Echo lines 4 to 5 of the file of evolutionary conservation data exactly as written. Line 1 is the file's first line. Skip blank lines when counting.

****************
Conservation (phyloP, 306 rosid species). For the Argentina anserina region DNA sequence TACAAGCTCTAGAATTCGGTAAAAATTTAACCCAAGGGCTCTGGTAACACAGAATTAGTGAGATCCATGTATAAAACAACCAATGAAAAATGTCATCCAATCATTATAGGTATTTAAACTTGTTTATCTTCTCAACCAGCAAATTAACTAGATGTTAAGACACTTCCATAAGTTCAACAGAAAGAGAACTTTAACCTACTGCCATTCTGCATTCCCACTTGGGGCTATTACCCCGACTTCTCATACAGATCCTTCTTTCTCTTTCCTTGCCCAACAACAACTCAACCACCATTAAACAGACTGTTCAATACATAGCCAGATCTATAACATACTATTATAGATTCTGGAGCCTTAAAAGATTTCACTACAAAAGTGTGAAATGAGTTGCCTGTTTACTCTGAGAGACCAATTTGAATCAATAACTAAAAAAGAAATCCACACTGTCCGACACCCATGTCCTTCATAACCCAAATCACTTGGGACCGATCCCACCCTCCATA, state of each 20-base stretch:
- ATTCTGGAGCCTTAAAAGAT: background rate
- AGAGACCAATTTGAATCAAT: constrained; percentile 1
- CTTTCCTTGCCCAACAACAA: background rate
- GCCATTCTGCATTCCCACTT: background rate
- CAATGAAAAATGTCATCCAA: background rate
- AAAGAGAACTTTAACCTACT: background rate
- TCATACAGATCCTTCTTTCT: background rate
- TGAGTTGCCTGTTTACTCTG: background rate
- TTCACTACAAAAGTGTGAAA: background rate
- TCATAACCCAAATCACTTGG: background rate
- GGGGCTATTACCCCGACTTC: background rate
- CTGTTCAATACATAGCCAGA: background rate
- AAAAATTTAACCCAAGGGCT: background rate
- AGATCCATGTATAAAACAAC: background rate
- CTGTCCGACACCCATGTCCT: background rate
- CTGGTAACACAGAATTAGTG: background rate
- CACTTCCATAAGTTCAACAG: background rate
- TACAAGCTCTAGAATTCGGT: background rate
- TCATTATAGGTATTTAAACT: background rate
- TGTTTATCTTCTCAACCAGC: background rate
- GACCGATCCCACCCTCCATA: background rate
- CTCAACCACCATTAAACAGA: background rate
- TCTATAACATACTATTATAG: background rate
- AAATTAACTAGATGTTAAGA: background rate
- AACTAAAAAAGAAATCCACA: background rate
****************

- CTTTCCTTGCCCAACAACAA: background rate
- GCCATTCTGCATTCCCACTT: background rate